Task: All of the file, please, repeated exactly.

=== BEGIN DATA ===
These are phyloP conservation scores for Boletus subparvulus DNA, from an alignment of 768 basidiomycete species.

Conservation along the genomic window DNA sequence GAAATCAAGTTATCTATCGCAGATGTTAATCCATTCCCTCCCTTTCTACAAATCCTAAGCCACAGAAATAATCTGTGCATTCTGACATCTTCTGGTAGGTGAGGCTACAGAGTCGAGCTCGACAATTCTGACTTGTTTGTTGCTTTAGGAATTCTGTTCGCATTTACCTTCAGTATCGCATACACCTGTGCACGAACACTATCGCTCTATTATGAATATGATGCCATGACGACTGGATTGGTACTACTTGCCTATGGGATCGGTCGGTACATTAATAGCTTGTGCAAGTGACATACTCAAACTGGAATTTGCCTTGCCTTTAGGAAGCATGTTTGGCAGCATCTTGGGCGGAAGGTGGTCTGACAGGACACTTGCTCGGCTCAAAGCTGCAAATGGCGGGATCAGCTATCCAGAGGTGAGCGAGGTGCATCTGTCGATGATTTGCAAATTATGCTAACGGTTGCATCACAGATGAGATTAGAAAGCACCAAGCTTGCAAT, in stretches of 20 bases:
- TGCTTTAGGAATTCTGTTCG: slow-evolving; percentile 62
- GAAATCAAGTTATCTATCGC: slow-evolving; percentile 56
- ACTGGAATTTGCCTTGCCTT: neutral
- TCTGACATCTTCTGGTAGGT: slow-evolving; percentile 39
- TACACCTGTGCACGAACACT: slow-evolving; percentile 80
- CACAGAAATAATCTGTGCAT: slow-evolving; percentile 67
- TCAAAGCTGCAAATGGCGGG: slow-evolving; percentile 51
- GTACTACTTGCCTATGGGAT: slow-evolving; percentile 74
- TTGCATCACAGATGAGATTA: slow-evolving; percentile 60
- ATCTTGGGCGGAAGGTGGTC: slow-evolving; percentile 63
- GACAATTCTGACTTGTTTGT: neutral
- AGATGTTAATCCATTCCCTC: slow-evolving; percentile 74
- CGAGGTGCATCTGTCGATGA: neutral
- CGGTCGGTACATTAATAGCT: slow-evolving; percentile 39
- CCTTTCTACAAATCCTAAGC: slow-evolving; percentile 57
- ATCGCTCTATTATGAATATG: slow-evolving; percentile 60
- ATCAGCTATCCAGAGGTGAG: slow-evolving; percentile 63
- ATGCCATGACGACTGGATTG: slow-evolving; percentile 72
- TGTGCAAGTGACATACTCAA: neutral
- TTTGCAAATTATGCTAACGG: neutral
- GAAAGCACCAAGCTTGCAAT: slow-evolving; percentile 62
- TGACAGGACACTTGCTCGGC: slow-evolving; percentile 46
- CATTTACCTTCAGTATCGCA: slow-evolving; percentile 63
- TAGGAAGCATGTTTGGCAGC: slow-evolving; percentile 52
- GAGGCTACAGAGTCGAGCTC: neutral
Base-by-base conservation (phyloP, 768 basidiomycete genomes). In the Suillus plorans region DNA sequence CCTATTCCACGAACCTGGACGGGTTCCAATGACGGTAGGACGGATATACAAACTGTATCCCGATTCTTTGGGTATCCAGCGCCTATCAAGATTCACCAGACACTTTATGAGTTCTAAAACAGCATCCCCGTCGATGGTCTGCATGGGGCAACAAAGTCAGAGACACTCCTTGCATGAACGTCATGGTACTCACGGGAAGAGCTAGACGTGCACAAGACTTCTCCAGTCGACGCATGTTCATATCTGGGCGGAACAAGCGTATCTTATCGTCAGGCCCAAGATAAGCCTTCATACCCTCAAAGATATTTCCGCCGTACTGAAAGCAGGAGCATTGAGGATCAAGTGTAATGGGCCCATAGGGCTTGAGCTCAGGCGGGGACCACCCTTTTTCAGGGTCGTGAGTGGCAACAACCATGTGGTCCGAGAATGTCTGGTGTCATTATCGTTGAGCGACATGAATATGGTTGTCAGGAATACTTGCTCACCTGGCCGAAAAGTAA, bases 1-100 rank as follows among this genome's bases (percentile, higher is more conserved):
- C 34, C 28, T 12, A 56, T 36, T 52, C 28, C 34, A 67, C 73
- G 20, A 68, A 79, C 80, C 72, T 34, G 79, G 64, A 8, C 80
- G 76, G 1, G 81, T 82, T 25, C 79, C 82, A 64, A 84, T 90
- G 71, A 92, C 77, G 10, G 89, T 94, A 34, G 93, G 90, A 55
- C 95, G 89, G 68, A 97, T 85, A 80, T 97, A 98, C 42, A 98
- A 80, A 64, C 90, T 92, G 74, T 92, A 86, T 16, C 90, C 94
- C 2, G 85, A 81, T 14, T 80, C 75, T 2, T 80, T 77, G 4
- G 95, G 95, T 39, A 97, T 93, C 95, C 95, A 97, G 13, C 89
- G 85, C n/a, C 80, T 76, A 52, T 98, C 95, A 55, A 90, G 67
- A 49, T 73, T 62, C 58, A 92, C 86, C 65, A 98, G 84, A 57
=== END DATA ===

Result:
These are phyloP conservation scores for Boletus subparvulus DNA, from an alignment of 768 basidiomycete species.

Conservation along the genomic window DNA sequence GAAATCAAGTTATCTATCGCAGATGTTAATCCATTCCCTCCCTTTCTACAAATCCTAAGCCACAGAAATAATCTGTGCATTCTGACATCTTCTGGTAGGTGAGGCTACAGAGTCGAGCTCGACAATTCTGACTTGTTTGTTGCTTTAGGAATTCTGTTCGCATTTACCTTCAGTATCGCATACACCTGTGCACGAACACTATCGCTCTATTATGAATATGATGCCATGACGACTGGATTGGTACTACTTGCCTATGGGATCGGTCGGTACATTAATAGCTTGTGCAAGTGACATACTCAAACTGGAATTTGCCTTGCCTTTAGGAAGCATGTTTGGCAGCATCTTGGGCGGAAGGTGGTCTGACAGGACACTTGCTCGGCTCAAAGCTGCAAATGGCGGGATCAGCTATCCAGAGGTGAGCGAGGTGCATCTGTCGATGATTTGCAAATTATGCTAACGGTTGCATCACAGATGAGATTAGAAAGCACCAAGCTTGCAAT, in stretches of 20 bases:
- TGCTTTAGGAATTCTGTTCG: slow-evolving; percentile 62
- GAAATCAAGTTATCTATCGC: slow-evolving; percentile 56
- ACTGGAATTTGCCTTGCCTT: neutral
- TCTGACATCTTCTGGTAGGT: slow-evolving; percentile 39
- TACACCTGTGCACGAACACT: slow-evolving; percentile 80
- CACAGAAATAATCTGTGCAT: slow-evolving; percentile 67
- TCAAAGCTGCAAATGGCGGG: slow-evolving; percentile 51
- GTACTACTTGCCTATGGGAT: slow-evolving; percentile 74
- TTGCATCACAGATGAGATTA: slow-evolving; percentile 60
- ATCTTGGGCGGAAGGTGGTC: slow-evolving; percentile 63
- GACAATTCTGACTTGTTTGT: neutral
- AGATGTTAATCCATTCCCTC: slow-evolving; percentile 74
- CGAGGTGCATCTGTCGATGA: neutral
- CGGTCGGTACATTAATAGCT: slow-evolving; percentile 39
- CCTTTCTACAAATCCTAAGC: slow-evolving; percentile 57
- ATCGCTCTATTATGAATATG: slow-evolving; percentile 60
- ATCAGCTATCCAGAGGTGAG: slow-evolving; percentile 63
- ATGCCATGACGACTGGATTG: slow-evolving; percentile 72
- TGTGCAAGTGACATACTCAA: neutral
- TTTGCAAATTATGCTAACGG: neutral
- GAAAGCACCAAGCTTGCAAT: slow-evolving; percentile 62
- TGACAGGACACTTGCTCGGC: slow-evolving; percentile 46
- CATTTACCTTCAGTATCGCA: slow-evolving; percentile 63
- TAGGAAGCATGTTTGGCAGC: slow-evolving; percentile 52
- GAGGCTACAGAGTCGAGCTC: neutral
Base-by-base conservation (phyloP, 768 basidiomycete genomes). In the Suillus plorans region DNA sequence CCTATTCCACGAACCTGGACGGGTTCCAATGACGGTAGGACGGATATACAAACTGTATCCCGATTCTTTGGGTATCCAGCGCCTATCAAGATTCACCAGACACTTTATGAGTTCTAAAACAGCATCCCCGTCGATGGTCTGCATGGGGCAACAAAGTCAGAGACACTCCTTGCATGAACGTCATGGTACTCACGGGAAGAGCTAGACGTGCACAAGACTTCTCCAGTCGACGCATGTTCATATCTGGGCGGAACAAGCGTATCTTATCGTCAGGCCCAAGATAAGCCTTCATACCCTCAAAGATATTTCCGCCGTACTGAAAGCAGGAGCATTGAGGATCAAGTGTAATGGGCCCATAGGGCTTGAGCTCAGGCGGGGACCACCCTTTTTCAGGGTCGTGAGTGGCAACAACCATGTGGTCCGAGAATGTCTGGTGTCATTATCGTTGAGCGACATGAATATGGTTGTCAGGAATACTTGCTCACCTGGCCGAAAAGTAA, bases 1-100 rank as follows among this genome's bases (percentile, higher is more conserved):
- C 34, C 28, T 12, A 56, T 36, T 52, C 28, C 34, A 67, C 73
- G 20, A 68, A 79, C 80, C 72, T 34, G 79, G 64, A 8, C 80
- G 76, G 1, G 81, T 82, T 25, C 79, C 82, A 64, A 84, T 90
- G 71, A 92, C 77, G 10, G 89, T 94, A 34, G 93, G 90, A 55
- C 95, G 89, G 68, A 97, T 85, A 80, T 97, A 98, C 42, A 98
- A 80, A 64, C 90, T 92, G 74, T 92, A 86, T 16, C 90, C 94
- C 2, G 85, A 81, T 14, T 80, C 75, T 2, T 80, T 77, G 4
- G 95, G 95, T 39, A 97, T 93, C 95, C 95, A 97, G 13, C 89
- G 85, C n/a, C 80, T 76, A 52, T 98, C 95, A 55, A 90, G 67
- A 49, T 73, T 62, C 58, A 92, C 86, C 65, A 98, G 84, A 57